That is why some people have a whole world of trouble and some have none... MessP3 is a dubious program according to many who have tried it, but it is not adware or spyware itself... it does use a malware program as its sponsor and you will be infected if you are not careful....

If you have installed it (or if your kids have installed it) DO NOT delete it.... You need to uninstall it through Add/Remove Programs and that should take LOP with it... If you simply delete it and try to fix LOP with HJT, it is much more difficult... If you have already deleted it, you can reinstall it and then properly uninstall it which may then allow you to get rid of LOP properly.... If you are infected with LOP from some other source, this approach will not work................
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#13 Bjerrk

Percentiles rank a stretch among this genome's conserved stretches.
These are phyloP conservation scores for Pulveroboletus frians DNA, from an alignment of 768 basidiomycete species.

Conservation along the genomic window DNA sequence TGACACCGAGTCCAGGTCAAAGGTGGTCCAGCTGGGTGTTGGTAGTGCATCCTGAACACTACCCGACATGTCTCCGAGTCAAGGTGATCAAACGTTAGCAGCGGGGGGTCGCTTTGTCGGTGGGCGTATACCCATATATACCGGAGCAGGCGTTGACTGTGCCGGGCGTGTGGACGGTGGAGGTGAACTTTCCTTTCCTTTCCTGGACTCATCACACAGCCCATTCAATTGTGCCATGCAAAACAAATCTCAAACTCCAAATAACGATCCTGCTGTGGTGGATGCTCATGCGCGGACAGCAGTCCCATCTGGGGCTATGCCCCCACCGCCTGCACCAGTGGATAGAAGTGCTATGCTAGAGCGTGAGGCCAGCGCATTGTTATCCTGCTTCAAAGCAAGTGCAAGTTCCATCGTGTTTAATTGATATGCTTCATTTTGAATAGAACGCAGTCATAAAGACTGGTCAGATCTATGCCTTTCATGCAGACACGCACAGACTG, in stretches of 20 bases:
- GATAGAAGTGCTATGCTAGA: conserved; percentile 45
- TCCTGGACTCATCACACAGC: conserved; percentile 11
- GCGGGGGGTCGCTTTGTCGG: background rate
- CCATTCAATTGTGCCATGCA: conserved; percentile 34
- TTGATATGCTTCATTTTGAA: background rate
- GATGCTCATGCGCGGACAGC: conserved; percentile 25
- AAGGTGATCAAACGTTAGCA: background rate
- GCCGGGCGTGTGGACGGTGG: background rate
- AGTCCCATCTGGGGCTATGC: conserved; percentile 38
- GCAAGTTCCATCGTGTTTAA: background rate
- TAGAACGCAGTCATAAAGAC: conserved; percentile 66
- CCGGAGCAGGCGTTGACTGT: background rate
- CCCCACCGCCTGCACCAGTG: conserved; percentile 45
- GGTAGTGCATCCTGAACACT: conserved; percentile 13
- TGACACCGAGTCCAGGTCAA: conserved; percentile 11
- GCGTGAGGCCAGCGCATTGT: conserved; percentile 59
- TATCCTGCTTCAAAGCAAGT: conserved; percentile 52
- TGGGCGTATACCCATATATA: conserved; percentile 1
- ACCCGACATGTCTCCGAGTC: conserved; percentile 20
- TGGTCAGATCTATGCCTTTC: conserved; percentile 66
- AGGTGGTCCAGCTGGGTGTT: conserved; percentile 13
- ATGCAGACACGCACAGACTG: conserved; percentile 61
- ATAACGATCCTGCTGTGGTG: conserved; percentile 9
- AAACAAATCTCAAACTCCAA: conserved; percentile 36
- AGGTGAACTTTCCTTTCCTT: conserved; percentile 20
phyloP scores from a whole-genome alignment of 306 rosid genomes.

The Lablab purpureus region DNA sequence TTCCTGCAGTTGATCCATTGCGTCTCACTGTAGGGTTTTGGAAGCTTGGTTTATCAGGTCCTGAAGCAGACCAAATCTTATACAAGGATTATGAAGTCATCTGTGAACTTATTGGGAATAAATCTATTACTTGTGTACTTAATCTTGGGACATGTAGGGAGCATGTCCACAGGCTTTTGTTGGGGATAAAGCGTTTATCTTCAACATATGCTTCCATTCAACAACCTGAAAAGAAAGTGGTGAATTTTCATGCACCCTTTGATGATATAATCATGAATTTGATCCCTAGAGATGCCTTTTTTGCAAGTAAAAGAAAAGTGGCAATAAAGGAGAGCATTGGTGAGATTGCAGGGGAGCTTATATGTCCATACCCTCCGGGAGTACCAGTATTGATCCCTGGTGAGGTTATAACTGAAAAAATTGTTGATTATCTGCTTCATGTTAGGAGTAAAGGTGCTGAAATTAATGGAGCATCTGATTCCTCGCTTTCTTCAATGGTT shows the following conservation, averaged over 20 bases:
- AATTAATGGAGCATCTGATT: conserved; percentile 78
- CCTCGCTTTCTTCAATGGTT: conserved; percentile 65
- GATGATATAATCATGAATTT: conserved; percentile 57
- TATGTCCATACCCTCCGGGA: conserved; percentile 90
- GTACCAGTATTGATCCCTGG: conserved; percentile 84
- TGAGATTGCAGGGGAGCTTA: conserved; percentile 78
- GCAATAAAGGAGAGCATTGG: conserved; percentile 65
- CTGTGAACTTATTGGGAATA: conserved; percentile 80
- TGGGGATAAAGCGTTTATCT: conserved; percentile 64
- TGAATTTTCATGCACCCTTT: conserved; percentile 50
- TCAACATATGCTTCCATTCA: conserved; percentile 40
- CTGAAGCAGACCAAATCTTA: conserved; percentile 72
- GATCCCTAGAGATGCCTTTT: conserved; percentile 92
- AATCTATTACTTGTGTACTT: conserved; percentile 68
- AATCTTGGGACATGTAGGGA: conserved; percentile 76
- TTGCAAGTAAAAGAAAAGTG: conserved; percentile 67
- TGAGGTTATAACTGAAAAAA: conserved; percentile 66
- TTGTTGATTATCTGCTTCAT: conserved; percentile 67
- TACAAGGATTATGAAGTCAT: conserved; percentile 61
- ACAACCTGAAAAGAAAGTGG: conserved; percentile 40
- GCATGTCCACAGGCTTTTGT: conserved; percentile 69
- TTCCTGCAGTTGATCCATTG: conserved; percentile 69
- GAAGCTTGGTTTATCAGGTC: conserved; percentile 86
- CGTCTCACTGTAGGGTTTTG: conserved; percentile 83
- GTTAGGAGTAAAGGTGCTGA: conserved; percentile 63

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Posted 26 November 2004 - 06:56 PM

I have heard of cases where people have chosen not to install the "sponsor software" and then in the long run they'we gotten it anyway :( ...

Sorry for my poor english :blush2: .

-Bjerrk

#14 Budfred

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Posted 26 November 2004 - 08:46 PM

That probably means that they either didn't realize that they had agreed or they got a separate infection of LOP... LOP can infect in a number of different ways...
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#15 Sandi Hardmeier

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Posted 27 November 2004 - 03:31 AM

I have heard of cases where people have chosen not to install the "sponsor software" and then in the long run they'we gotten it anyway :( ...

Sorry for my poor english :blush2: .

-Bjerrk

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There was apparently a time when an MP auto update automatically installed the update *with* the malware. That behaviour was changed, but it may have a part to play in the problem you mention.